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“We aren’t theorists,” says Karl Fender, one pillar of Fender Katsalidis architects, the empire that has wrought so much architectural splendour across Australia in recent decades. “We are working architects.” No pretentions: Fender and Nonda Katsalidis are all about getting down to business to make architecture that works.

Including Eureka Tower (2006), Republic Tower (1999), NewActon Nishi (2013), Melbourne Terrace (1994) and the coming 2020 projects Australia 108 (taller than Eureka) and Kuala Lumpur’s Merdeka PNB118 (taller than almost anything), their impressive, continuing list is a hall of fame.

The new book that surveys the diverse accomplishments of these long-term business partners is called, simply, Fender Katsalidis: Working Architecture, bringing into focus the extraordinary array of buildings they (and occasional associates such as Rob Mirams) have designed, beginning with the famed St Andrew’s Beach House (1992). Many of the 33 featured buildings have been either made for art – David Walsh’s Mona, the Bendigo Art Gallery, the Ian Potter Museum of Art or the Garangula Gallery — incorporate major public art, or are essentially marvellous artworks in themselves.

Unravelling a roll of yellow paper, Fender sketches some of the buildings under discussion, and there are many of them.

Kastalidis has unexpectedly dashed off for a meeting in Sydney, so Fender is cautious talking about work such as Mona that Katsalidis has been primarily responsible for. Yet Fender makes it clear that with such projects, owners/gallery directors are integral: a building’s personality emerges through these people’s aspirations. With clients such as Walsh, it is a genuine collaboration, “an enormous amount of progressive sitting down, producing concepts and then working through to push, test and improve”. The building might not be the point: the collection is the focus.

Mona southern facade
Mona Museum of Old and New Art. Southern Façade viewed from Little Frying Pan Island, south of the museum. Photograph credit: Mona/Leigh Carmichael. Image courtesy of Mona, Museum of Old and New Art, Hobart, Tasmania, Australia.

In other work, such as Garangula Gallery in New South Wales, owned by a Swiss currency trader, it was less organic and more about taking a specific brief — in this case, the simple direction of “100 artworks, 100 people for dinner”. The idea with Garangula was to carefully display 100 works of Indigenous art but also make the place a sort of banquet hall for the owner when he holds grand dinners. “So the Indigenous art is contained within chambers, almost like caves,” Fender explains, doing a sketch. “But it was designed so that the walls could turn and make this big space down the middle, like a baronial hall.” The walls pivot and the art moves from being contained in intimate, calm spaces, to face out to the 100 guests. As well, collaborator Mirams worked with artist Jonathan Jones of the local Wiradjuri people to shape some of the external architectural content of the building — animating a water feature near the sculpture courtyard, a corten steel screen and a rammed earth facade.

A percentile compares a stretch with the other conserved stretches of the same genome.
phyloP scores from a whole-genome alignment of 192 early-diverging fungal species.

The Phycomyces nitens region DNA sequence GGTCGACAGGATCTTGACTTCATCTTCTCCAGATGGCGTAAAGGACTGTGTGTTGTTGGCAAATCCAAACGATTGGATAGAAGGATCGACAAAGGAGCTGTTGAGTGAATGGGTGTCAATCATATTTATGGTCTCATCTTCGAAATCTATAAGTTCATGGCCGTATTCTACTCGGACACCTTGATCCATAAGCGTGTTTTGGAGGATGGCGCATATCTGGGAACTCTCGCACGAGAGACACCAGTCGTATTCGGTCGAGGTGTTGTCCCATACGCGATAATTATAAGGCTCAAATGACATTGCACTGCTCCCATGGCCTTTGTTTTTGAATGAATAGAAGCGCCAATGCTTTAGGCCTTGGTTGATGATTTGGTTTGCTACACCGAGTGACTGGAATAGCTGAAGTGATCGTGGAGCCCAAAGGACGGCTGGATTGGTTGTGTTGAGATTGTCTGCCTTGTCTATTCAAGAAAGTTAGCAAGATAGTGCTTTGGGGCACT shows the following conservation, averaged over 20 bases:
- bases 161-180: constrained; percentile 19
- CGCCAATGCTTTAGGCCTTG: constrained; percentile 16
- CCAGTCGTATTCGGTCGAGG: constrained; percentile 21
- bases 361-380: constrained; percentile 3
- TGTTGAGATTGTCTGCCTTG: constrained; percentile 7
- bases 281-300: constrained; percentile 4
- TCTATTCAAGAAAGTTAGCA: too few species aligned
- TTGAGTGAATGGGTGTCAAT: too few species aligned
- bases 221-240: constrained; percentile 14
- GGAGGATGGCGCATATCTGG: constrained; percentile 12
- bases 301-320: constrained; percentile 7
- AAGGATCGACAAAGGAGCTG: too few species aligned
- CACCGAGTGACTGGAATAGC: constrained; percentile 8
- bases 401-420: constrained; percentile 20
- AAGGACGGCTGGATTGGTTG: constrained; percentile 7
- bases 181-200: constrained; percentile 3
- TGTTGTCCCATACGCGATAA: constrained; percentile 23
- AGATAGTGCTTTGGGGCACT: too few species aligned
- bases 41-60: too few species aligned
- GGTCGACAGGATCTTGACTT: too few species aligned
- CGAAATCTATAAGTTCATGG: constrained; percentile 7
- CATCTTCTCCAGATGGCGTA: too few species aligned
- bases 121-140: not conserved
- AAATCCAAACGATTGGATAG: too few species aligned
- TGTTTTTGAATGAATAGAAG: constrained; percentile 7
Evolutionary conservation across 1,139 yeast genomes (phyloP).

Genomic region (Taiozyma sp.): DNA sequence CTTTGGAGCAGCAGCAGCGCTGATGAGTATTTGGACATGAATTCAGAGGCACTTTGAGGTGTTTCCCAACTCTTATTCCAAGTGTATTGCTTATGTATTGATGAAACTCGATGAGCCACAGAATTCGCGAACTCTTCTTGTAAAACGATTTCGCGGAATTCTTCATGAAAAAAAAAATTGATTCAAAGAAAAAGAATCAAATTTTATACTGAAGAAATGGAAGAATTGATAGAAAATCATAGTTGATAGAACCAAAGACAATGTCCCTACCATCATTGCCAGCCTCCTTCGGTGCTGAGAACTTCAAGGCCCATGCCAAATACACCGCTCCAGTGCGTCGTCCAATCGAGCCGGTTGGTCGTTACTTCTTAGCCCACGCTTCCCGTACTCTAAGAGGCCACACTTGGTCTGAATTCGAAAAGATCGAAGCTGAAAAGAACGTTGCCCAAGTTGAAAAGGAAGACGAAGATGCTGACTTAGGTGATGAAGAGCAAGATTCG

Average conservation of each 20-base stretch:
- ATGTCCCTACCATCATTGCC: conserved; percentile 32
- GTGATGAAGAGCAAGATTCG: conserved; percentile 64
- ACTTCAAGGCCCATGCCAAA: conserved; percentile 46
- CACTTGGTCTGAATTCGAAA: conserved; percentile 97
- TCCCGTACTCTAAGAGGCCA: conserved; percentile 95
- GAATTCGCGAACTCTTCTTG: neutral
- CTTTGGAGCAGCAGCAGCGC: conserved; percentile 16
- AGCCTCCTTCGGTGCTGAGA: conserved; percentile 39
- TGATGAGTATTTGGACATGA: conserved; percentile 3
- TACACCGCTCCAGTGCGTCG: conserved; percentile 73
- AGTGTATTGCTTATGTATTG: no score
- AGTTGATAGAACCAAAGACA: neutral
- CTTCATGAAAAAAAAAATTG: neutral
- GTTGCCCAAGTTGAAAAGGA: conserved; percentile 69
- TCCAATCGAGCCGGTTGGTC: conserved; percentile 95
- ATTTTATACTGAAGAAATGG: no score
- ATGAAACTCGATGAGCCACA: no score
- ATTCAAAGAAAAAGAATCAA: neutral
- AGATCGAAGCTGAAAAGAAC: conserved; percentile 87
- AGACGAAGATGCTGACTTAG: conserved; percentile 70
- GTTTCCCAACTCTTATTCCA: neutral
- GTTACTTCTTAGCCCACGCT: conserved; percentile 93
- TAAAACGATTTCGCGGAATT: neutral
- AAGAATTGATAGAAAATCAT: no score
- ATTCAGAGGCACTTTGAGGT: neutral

Likewise, the Bendigo Art Gallery comes to life as Fender illustrates the extraordinary and long-term organic development of the site, beginning with $4.9m of additions over three separate incursions, plus the most recent creation of a new gallery and storage site finished in 2014, with more possibly to come. Beginning with working on three heritage spaces and a site next door occupied by a 1960s motel, the site now has a well-known glassed-in sculpture gallery at the rear, an inviting gateway at the front, and a new exhibition space at the rear that has a central cube-shaped interior that is slightly pivoted to form interesting spaces around it. “Part of the charm of Bendigo Gallery is that it was organic, it just grew and grew,” Fender says. He’s not surprised visitor numbers have skyrocketed since the first addition, under director Tony Ellwood in 1997, to Karen Quinlan’s continuing long-term reign.

In other projects, art has emerged via the ventilation shaft that became an art space at Republic Tower, the heroic classical pillars by Peter Corlett at Melbourne Terrace, and the postmodern façade by Christine O’Loughlin at the Ian Potter Museum of Art, and all have become embedded in the urban fabric. “Sometimes out of those sorts of restrictions [the ventilation shaft] come great opportunities. These things become part of the legend of the city.”

Fender and Katsalidis inadvertently created another such legend at Eureka Tower, which Fender describes as “almost public art”, especially with the whimsy of the red stripe at the top. (“Buildings don’t have to finish with a bloody mast!” he huffs.) ‘”People started saying ‘What’s the red thing?’ and the legend started that it is the blood spilt at the gold rush.”

And who started that myth? Fender smiles, a tricky flash in his eye. “We did.”

Fender Katsalidis: Working Architecture, published by Uro Publications 2017, includes contributions from Leon van Schaik, Graeme Gunn and Peter Wilson.

 

Andrew Stephens